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Foodborne Pathogen and Disease. Foodborne Pathogens a biological infectious agent (Microorganism) that causes Foodborne illness to host (referred to as.

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Presentation on theme: "Foodborne Pathogen and Disease. Foodborne Pathogens a biological infectious agent (Microorganism) that causes Foodborne illness to host (referred to as."— Presentation transcript:

1 Foodborne Pathogen and Disease

2 Foodborne Pathogens a biological infectious agent (Microorganism) that causes Foodborne illness to host (referred to as food poisoning) is any illness resulting from the consumption of contaminated food.

3 Foodborne Pathogens: Foodborne pathogens are the leading causes of illness and death in less developed countries killing approximately 1.8 million people annually. In developed countries foodborne pathogens are responsible for millions of cases of infectious gastrointestinal diseases each year, costing billions of dollars in medical care and lost productivity.

4 New foodborne pathogens and foodborne diseases are likely to emerge driven by factors such as pathogen evolution, changes in agricultural and food manufacturing practices, and changes to the human host status. There are growing concerns that terrorists could use pathogens to contaminate food and water supplies in attempts to incapacitate thousands of people and disrupt economic growth.

5 Pathogenic microorganisms 1. Intoxication : - Staphylococcus aureus - Clostridium botulinum - Bacillus cereus 2. Infection : - Salmonella - Clostridium perfringens - Vibrio - Phathogenic E.coli

6 Staphylococcus aureus Gram positive coccus (producing an exotoxin) Source of contamination of food - nose and skin of humans and animals - high level in people with - skin infection - heavily colonised skin disease TAXONOMY

7 Contamination by food handler Eliminated by pasteurization Microwave decreases counts Fat/ sugar/ salt protects the organism Usually about 10 6 / g needed to produce sufficient toxin Generally low numbers are allowed in food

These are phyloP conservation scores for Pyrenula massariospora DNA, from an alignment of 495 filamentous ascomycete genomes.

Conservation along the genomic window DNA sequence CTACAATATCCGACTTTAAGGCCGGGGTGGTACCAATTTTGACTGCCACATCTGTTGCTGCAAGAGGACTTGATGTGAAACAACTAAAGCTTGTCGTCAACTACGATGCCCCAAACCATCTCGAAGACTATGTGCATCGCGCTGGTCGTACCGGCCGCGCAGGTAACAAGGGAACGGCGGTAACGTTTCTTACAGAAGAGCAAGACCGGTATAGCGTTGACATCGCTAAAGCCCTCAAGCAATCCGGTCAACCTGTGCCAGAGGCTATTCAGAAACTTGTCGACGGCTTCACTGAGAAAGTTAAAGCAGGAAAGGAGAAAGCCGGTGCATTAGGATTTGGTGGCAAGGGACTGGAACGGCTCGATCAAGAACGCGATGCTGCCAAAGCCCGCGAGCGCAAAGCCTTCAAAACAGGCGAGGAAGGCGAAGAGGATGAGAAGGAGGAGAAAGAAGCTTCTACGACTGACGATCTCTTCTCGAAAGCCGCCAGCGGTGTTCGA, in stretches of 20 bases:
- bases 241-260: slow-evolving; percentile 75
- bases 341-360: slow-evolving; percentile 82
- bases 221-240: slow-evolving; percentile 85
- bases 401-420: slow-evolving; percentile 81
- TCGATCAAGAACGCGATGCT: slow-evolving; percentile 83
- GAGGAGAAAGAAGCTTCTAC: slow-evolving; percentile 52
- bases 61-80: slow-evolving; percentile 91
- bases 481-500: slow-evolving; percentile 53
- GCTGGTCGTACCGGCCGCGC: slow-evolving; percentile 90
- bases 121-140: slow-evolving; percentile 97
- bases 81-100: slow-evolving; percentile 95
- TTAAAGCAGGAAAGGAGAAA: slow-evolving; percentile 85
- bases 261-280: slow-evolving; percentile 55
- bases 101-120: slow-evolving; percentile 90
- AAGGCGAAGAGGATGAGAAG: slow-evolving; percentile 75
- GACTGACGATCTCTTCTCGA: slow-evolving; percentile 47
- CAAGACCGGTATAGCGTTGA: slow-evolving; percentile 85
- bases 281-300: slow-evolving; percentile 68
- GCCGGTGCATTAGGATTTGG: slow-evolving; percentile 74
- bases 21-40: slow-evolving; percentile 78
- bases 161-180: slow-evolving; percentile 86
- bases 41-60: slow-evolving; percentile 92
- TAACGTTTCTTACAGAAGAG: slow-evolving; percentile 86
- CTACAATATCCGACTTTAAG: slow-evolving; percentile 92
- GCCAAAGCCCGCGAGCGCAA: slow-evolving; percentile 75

8 GROWTH REQUIREMENTS * Temperature range o C (optimum 37 o C) * pH range (optimum 6 - 7) * Facultative anaerobe

9 Range is more limited than growth range optimum temperature 40 – 45 o C A w above 0.85 REQUIREMENTS FOR TOXIN PRODUCTION

10 Staphylococcal Exotoxin (Enterotoxin / Neurotoxin) * Resistant to proteolytic enzymes e.g. trypsin in the gut * Resistant to heat

11 Mechanism of Activity Toxin (exotoxin) is performed and ingested in food Stimulates neural receptors in the gastrointestinal tract Vomiting within approx 4 hours (1-6 hours) after ingestion of toxin The toxin can also induce diarrhea, nausea, headache

12 Examples of foods implicated in outbreaks Salted meats Cold cooked meats Poultry Custard Cream filled bakery products (whipped cream) Mayonnaise egg

13 PREVENTION Inadequate in refrigeration Food prepared in advance Poor personal hygiene Moderate cooking or heat processing Holding food in warmer SO… * Control post-process contamination * Control temperature abuse (cooking/ holding/ refrigeration) * Handle food correctly * Good quality raw material MOST OUTBREAK ASSOCIATED WITH ONE OR MORE OF :

14 Salmonella Enterobacteriaceae Gram Negative, Short Rod Non spore forming Peritrichous flagella TAXONOMY RESERVIOR Intestinal of domestic and wild animal Water, Sewage, Environment

15 GROWTH REQUIREMENTS * Temperature range optimum 37 o C 42 o C used for selective enrichment * pH range * Facultative anaerobe

16 Found in many foods : Contamination directly or indirectly with animal or human feaces - Raw/Undercooked eggs - Uncooked meat - Raw milk and milk products - Poultry and poultry products - Skim milk powder - Ice-cream - Mayonnaise - Chocolate - Cantaloupes

17 Clinical Diarrhoea Vomiting Antibiotics minimal effect Organism may be excreted for weeks Some outbrakes have shown very low infective dose causing death in infants, elderly and immunosuppressed.

18 PREVENTION Correct food hygiene – direct or indirect feacal contamination Correct food processing – heating / cooling / storing. Correct personal hygiene to control secondary spread Food handlers should have consecutive negative feacal cultures before returning to work with food.

19 Indicator Microorganisms

20 Coliform is the name of a test for the Enterobacteriaceae family. commonly-used bacterial indicator of sanitary quality of foods and water. They are defined as rod-shaped Gram-negative non-spore forming organisms. Some genus can ferment lactose with the production of acid and gas when incubated at 35-37°C. abundant in the feces of warm-blooded animals, but can also be found in the aquatic environment, in soil and on vegetation. they are easy to culture and their presence is used to indicate that other pathogenic organisms of fecal origin may be present. Fecal pathogens include bacteria, viruses,or protozoa and many multicellular parasites

21 Member of the coliform group Gram Negative, rod and Non-sporulating Facultative anaerobic ferment lactose at 44°C in the fecal coliform test When cultured on an EMB plate, a positive result for E. coli is Metallic sheen colonies on a dark purple media. Escherichia coli

22 Reference Adams, M.R. and Moss, M.O., Food Microbiology, 2008

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